Top 5 Dividend Investments for October
September 29, 2011 – by Richard Band
The Powerful Advantage of Dividends
In today’s uncertain climate, with markets careening and the trans-Atlantic powers struggling to fend off a possible double-dip recession, there’s one sensible, time-honored strategy investors can count on. Capture as much of your return as you can, as soon as you can — in the form of dividends and interest.
Investors who focus on dividends and interest have a powerful leg up on investors who overlook these factors. How so? Three ways:
#1: Income-producing investments tend to hold their value better in tough markets. Bonds, in particular, often go up in price when the stock market is falling. Dividend-rich stocks may initially drop with the market, but they generally snap back sooner — and recover further — than stocks that pay little or nothing.
#2: Over the long run, stocks that deliver generous (and increasing) dividends usually appreciate, as well. Think of our utilities, food/beverage/soap stocks and master-limited partnerships (MLPs). In a low-yield environment, income-starved investors are drawn to these stocks like bees to nectar.
#3: Dividends and interest are themselves a valuable component of total return. Maybe I’m stating the obvious, but investors often forgot this truth in recent years. In the nine decades since 1930, reinvested dividends have contributed on average 53.8% of the total return from the S&P 500 index. Share prices may fluctuate, but dividends always make you richer! Without dividends, you have to rely on the fleeting and all-too-mortal genius of a Steve Jobs (or a Ken Olsen or an An Wang, remember them?) to keep your money growing.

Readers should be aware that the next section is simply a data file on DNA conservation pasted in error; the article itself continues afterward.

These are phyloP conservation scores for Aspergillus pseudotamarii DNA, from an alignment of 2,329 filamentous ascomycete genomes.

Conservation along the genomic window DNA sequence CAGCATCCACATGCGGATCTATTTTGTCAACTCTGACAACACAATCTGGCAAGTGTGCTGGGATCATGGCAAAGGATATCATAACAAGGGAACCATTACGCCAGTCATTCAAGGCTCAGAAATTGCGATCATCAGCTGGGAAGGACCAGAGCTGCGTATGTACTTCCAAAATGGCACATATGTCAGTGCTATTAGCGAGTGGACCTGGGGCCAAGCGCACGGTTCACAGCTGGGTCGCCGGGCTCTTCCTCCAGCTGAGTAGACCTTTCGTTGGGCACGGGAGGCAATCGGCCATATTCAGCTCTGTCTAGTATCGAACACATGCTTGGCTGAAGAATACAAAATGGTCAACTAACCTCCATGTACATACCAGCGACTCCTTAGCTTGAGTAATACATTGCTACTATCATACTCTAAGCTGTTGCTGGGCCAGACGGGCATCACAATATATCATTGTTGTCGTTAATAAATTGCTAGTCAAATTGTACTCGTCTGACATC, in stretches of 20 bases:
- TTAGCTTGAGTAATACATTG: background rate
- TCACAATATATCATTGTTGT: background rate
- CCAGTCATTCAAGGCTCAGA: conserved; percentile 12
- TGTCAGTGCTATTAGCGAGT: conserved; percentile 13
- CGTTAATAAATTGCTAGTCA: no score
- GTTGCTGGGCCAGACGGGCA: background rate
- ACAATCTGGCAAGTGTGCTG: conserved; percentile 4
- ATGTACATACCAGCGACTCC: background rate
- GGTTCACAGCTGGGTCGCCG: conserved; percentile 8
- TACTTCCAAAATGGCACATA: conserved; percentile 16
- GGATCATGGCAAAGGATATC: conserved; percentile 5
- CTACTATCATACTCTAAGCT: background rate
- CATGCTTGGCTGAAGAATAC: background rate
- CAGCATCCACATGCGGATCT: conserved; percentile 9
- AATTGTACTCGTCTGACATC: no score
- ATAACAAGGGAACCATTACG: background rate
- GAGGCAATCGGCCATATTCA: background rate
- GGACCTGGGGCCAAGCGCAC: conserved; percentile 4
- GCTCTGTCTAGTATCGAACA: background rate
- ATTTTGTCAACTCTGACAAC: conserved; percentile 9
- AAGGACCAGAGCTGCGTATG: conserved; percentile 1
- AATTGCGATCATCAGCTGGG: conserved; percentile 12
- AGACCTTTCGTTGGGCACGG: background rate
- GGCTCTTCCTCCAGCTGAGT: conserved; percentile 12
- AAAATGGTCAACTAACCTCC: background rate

Next: Top 5 Dividend Investments >>
Of course, a dividend isn’t worth much if the company can’t keep paying it. At this tricky stage of the market cycle, I advise you to channel the bulk of your fresh cash into stocks with impeccable records of not only maintaining but also boosting their dividends year after year. Here are three that I’m particularly keen on at the moment.
Dividend Booster #1 – AT&T
Ma Bell has upped her payout 27 years in a row. In late August, the Justice Department filed suit to block AT&T’s (NYSE:T) proposed acquisition of T-Mobile’s U.S. wireless properties on antitrust grounds. I think the deal will ultimately go through after the parties make some concessions to pacify the government. But even if the merger is scrapped, AT&T will continue to operate one of the globe’s most enduring — and profitable — telecom franchises.
The stock’s current yield is around 6% — almost double the longest-dated Treasury bond and triple the Vanguard 500 index fund!
What to do now: Buy T up to $29.
Dividend Booster #2 – Nestle
The world’s strongest and best-managed food processor by far, Nestle (OTC:NSRGY) has had everything going for it lately — except the runaway Swiss franc. As a Swiss company, Nestle reports its sales and profits in francs. Because most of the firm’s business is conducted outside Switzerland, however, those foreign results tend to shrink when translated into a rising franc. On Sept. 6, the Swiss central bank decided to drive down the franc and keep it at 1.2 (or more) francs to the euro. This step will immediately enhance NSRGY’s earnings for the balance of 2011 and probably into 2012 as well.